B1 Intermediate UK 966 Folder Collection
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Back in the mid 1800s, American psychologist Joseph Jastrow illustrated this animal.
Some of you will see a duck, others a rabbit - but not both at once. The image itself allows
for both interpretations and switching between them involves some mental effort.
And when you look at the duck, for example, do you see the same duck that I see? When
you and me both see the colour orange, do we experience the same hue? Or the same illusion?
Research suggests the differences in our subjective experiences are tied to the different sizes
of certain areas in our brain.
In one study, researchers asked participants to judge which of these circles is larger.
Even though you know these two circles are the same size, it’s almost impossible to
see it that way.
Using fMRI, they mapped the participants’ visual cortex, the part of your brain responsible
for processing visual information.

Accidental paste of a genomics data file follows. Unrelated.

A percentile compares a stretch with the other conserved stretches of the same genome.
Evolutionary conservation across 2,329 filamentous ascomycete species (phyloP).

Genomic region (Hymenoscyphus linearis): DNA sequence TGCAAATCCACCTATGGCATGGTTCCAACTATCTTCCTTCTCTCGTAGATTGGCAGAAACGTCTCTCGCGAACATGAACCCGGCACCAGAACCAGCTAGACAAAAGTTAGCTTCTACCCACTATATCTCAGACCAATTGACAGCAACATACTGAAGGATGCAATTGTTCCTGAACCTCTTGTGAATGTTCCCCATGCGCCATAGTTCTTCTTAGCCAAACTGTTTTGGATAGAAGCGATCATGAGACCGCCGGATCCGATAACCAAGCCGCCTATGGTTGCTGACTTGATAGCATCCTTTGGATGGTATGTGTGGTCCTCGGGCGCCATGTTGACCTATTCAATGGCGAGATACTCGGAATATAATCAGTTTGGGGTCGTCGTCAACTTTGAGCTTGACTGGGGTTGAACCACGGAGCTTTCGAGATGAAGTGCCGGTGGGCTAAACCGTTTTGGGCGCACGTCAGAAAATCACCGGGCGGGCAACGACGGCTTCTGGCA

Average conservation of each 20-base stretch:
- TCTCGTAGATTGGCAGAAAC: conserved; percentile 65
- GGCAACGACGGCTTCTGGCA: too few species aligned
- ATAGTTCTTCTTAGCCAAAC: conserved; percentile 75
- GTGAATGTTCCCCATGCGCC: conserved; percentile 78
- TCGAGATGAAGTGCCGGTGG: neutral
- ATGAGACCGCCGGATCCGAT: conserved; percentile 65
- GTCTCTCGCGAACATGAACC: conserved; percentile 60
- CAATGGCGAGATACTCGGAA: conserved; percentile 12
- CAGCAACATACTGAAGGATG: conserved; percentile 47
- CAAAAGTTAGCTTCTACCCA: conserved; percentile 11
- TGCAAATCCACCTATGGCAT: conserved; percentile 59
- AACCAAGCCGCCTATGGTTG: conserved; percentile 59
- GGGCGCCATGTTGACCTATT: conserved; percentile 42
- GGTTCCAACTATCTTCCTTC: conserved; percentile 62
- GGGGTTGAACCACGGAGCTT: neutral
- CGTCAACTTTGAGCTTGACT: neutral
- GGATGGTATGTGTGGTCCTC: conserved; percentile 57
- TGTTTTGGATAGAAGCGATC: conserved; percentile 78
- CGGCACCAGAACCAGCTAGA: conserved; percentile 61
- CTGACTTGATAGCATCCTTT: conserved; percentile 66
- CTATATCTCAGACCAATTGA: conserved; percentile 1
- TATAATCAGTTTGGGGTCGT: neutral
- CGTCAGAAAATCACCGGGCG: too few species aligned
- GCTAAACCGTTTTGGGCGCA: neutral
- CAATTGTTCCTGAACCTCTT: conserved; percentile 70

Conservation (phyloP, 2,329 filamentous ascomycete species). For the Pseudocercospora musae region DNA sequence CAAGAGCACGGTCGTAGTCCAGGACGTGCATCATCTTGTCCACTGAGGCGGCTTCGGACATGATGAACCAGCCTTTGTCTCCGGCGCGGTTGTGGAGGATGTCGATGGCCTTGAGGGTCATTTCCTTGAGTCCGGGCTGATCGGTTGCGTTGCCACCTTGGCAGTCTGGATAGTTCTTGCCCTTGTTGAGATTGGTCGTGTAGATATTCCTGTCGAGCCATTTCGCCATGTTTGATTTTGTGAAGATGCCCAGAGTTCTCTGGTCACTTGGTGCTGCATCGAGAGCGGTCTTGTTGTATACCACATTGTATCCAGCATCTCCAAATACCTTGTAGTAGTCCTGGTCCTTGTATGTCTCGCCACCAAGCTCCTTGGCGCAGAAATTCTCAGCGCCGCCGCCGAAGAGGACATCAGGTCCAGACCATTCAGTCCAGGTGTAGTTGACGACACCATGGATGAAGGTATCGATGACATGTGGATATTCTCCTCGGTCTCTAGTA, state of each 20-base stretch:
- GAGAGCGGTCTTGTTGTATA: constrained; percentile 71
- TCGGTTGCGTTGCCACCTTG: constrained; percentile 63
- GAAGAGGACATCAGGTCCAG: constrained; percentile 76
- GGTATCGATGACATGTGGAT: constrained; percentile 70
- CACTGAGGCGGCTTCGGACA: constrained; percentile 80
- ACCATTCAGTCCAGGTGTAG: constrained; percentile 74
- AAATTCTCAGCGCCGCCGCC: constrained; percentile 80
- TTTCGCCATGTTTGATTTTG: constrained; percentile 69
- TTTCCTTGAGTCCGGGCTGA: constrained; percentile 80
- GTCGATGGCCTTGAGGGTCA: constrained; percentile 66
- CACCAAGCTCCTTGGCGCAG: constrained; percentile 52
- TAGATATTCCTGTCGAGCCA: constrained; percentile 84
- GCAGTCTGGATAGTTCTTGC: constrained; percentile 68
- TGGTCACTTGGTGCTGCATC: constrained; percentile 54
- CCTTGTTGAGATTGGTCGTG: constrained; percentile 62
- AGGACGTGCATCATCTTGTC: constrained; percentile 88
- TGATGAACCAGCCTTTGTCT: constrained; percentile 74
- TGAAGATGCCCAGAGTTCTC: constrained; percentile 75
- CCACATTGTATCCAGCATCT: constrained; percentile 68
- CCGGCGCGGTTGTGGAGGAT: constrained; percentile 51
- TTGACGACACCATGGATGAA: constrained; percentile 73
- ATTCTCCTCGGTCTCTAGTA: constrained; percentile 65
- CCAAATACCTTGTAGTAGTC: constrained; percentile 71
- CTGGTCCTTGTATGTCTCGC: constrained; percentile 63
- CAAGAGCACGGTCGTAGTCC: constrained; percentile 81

They found those with a larger visual cortex were better at judging the true size of the
inner circle, and those with a smaller visual cortex were the least accurate. And they came
to the same conclusion using other illusions.
It’s difficult to say why exactly the size of one brain area leads to people being more
easily tricked by optical illusions.
It could have to do with the concentration of chemical messengers inside the visual cortex.
Other studies have found that the magnitude of optical illusions differs in people with
autism or in people from different cultures.
Things we see can be constructed in many different ways. When children were shown the duck-rabbit
illusion on Easter Sunday (rabbit season), more children see the rabbit, where on other
Sundays they are more likely to see the duck (duck season).
In late November, you might even view the duck through the lens of turkey season.
Sure, What You See Is What You Get, but remember that things may be perceived through different
Like the size of these circles, the length of these lines, or a pod of dolphins splashing
the hours away.
And if you don’t already, subscribe to BrainCraft! I have a new brainy episode out every Thursday.
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Can You See These Optical Illusions?

966 Folder Collection
amd published on December 11, 2014
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